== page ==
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Republicans risk being the party of mean

By Julian Zelizer, CNN Contributor
updated 11:53 AM EDT, Mon September 24, 2012
Julian Zelizer says Republican presidential candidate Mitt Romney's 47% remarks are just part of the GOP's image problem.
Julian Zelizer says Republican presidential candidate Mitt Romney's 47% remarks are just part of the GOP's image problem.
STORY HIGHLIGHTS
  • Julian Zelizer: Romney's troubles reflect a problem GOP has been dealing with for years
  • A conservatism that emphasizes cutting social benefits risks appearing harsh, he says
  • Zelizer: Reagan insisted conservatism be packaged as a positive force for freedom
  • He says Democratic presidents have gained by depicting GOP as the party of meanness

Editor's note: Julian Zelizer is a professor of history and public affairs at Princeton University. He is the author of "Jimmy Carter" and of the new book "Governing America."

Princeton, New Jersey (CNN) -- The release of a secretly recorded tape of Mitt Romney speaking to campaign donors highlights a risk facing the Republican Party -- of becoming perceived as the party of mean.

After a vicious assault from Democrats that portrayed Romney as a vulture capitalist who cared little about saving middle-class jobs, his remarks to a group of campaign donors about the 47% of Americans who don't pay taxes being dependent on government handouts only intensified the perception that he represents a party that is uninterested in protecting average Americans. A New York Times editorial characterized Romney as a "class warrior" seeking to "protect the rich by turning the working poor and middle class into the enemy."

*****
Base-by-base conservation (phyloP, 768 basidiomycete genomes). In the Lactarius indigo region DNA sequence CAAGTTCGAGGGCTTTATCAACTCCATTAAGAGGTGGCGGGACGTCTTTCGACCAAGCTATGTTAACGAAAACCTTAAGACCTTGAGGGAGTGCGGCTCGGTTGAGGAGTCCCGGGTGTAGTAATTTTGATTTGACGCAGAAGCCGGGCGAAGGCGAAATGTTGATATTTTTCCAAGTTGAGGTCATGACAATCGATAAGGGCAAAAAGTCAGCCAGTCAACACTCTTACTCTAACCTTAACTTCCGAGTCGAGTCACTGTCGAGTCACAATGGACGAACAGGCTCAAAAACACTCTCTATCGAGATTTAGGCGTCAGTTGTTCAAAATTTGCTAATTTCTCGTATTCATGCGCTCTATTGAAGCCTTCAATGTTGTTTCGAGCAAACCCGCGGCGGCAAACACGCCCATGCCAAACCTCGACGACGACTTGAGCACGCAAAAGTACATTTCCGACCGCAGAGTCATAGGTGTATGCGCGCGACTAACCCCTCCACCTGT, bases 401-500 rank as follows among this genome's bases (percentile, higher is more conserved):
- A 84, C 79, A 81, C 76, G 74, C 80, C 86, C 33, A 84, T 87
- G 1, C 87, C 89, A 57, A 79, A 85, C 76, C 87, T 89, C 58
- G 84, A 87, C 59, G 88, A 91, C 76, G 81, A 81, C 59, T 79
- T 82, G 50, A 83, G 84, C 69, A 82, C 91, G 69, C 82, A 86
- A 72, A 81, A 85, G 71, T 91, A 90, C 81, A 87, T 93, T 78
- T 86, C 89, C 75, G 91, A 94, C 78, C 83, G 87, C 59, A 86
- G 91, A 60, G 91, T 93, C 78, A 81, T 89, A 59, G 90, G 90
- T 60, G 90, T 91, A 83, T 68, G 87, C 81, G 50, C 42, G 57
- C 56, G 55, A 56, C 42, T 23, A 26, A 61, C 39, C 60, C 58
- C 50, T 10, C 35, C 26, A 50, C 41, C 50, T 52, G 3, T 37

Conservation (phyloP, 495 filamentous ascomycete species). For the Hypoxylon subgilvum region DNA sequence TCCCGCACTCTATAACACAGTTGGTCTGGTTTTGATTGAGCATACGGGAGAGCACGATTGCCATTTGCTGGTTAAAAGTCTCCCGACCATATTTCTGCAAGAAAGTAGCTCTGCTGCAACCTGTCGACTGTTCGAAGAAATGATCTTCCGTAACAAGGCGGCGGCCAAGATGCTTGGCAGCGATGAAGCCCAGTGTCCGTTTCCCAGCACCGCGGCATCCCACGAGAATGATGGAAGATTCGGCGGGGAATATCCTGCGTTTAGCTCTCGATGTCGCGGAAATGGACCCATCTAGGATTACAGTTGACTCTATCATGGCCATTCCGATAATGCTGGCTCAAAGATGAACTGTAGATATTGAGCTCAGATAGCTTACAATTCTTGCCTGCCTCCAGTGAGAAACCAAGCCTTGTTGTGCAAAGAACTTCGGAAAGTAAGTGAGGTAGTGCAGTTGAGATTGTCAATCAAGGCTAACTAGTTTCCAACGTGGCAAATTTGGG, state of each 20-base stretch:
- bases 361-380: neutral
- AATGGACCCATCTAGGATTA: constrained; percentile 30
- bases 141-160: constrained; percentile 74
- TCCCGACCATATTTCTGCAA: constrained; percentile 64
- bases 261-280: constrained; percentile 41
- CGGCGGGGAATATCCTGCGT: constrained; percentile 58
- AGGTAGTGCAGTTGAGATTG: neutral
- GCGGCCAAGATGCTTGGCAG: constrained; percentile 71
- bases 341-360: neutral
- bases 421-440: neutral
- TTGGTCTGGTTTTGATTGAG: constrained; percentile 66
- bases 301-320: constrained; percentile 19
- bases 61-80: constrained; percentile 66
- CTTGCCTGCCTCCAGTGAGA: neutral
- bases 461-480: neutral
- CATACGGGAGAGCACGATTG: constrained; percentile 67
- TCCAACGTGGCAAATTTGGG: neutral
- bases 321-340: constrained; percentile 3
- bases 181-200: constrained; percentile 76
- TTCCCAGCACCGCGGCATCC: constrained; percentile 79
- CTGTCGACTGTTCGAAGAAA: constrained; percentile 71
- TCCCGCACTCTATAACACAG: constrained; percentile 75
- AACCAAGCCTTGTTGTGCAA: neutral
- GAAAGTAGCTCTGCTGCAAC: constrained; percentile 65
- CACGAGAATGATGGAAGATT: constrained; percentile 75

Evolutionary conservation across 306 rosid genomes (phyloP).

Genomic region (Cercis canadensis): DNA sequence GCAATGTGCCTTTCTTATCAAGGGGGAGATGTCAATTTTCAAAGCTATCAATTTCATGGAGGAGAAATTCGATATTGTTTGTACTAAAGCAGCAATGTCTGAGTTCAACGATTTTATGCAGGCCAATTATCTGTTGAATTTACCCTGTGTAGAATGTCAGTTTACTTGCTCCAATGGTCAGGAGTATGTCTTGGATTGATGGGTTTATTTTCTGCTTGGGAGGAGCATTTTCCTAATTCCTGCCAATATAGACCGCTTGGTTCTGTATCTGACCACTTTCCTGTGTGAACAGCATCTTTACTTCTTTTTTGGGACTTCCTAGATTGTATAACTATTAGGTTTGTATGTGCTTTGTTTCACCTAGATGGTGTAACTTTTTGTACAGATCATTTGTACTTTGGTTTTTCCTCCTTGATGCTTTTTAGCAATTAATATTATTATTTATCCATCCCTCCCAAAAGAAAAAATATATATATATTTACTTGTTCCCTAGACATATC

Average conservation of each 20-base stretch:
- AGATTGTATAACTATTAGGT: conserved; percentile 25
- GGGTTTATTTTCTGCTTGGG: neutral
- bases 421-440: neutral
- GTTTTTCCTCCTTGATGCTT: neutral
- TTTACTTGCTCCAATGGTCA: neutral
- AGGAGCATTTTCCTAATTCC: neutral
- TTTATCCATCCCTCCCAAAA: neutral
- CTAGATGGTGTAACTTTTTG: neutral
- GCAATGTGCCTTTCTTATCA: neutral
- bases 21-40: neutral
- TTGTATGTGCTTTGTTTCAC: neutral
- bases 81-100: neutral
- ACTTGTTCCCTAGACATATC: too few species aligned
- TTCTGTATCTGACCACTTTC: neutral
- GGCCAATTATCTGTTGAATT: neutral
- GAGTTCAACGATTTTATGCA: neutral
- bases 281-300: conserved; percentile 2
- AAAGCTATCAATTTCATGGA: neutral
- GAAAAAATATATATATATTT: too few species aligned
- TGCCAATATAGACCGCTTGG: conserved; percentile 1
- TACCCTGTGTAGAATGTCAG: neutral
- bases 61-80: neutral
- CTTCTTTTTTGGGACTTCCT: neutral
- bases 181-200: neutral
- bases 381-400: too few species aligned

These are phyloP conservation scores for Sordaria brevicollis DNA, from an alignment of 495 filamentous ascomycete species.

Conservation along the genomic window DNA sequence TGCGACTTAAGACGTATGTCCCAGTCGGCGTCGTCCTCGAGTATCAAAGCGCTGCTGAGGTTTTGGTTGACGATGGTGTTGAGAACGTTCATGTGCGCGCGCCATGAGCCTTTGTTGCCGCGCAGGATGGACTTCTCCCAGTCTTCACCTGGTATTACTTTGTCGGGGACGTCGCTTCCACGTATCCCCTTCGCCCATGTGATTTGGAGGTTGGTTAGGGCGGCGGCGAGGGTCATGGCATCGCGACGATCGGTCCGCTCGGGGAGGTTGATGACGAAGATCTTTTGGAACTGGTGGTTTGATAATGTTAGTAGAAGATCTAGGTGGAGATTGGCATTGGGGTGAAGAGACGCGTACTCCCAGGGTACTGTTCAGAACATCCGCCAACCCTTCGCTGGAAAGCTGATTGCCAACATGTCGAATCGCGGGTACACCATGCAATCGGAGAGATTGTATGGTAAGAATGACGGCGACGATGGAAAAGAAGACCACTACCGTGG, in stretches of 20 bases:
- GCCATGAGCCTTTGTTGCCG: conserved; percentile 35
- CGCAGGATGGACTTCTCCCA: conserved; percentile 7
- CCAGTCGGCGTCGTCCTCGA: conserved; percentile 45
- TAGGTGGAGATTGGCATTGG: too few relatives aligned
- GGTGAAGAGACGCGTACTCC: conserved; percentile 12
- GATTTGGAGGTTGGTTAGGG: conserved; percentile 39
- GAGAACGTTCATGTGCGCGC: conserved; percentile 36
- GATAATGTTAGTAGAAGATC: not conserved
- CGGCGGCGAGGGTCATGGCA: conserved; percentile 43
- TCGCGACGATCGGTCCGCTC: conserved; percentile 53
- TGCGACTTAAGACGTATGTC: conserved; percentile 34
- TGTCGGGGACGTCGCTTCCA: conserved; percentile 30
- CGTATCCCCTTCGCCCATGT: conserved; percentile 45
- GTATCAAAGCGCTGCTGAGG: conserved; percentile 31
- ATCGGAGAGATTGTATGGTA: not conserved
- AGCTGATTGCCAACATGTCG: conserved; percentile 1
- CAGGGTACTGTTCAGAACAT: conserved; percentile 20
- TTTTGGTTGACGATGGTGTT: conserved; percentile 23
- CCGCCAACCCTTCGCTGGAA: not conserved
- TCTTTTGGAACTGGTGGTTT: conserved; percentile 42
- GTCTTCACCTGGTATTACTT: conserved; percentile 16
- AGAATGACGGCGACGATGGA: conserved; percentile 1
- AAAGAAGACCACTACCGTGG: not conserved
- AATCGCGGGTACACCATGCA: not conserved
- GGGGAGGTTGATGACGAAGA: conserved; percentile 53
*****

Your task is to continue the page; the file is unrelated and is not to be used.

Romney's problem is one that Republicans have been struggling with more broadly for years.

Julian Zelizer
Julian Zelizer

Many in the party have forgotten an essential element of Ronald Reagan's legacy: his insistence that conservatism had to be packaged as a positive force, as an argument about how to expand the global rights of individuals and make all American families more secure. He was determined to appeal to middle- and working-class Americans who were not satisfied with the Democrats.

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Reagan was acutely aware of the need to present this kind of argument for conservatism, because he had vivid memories of the 1964 presidential campaign, when Republican Sen. Barry Goldwater was devastated by Lyndon Johnson's attacks on him as a radical extremist.

On the campaign trail and in the White House, Ronald Reagan was always conscious of articulating a vision of conservatism that offered more than just an agenda of gutting social programs or only protecting the "national interest" through brute force.

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On foreign policy, Reagan spoke of a tough anti-communism that would protect the rights of those who lived under Soviet totalitarianism. He embraced the rhetoric of neoconservatism by championing a strong stand against the Soviet Union as a way to protect democracy around the world. He drew on the language that conservatives had used since the 1940s, focusing on the need to free oppressed people in places like Eastern Europe.

Reagan also talked about the quest for abolishing nuclear arms, a cause that he had supported for much of his adult life. He emphasized "peace through strength" as a reason to resist what he considered reckless arms negotiations and building up America's defense arsenal so the United States could win the concessions that would be needed from the Soviets to draw down nuclear weapons.

As Reagan said in his stirring, impromptu 1976 speech at the Republican convention, telling the delegates what people would be thinking a hundred years from then if they read a letter he put into a time capsule, "Will they look back with appreciation and say, 'Thank God for those people in 1976 who headed off that loss of freedom, and kept us now 100 years later free, who kept our world from nuclear destruction?"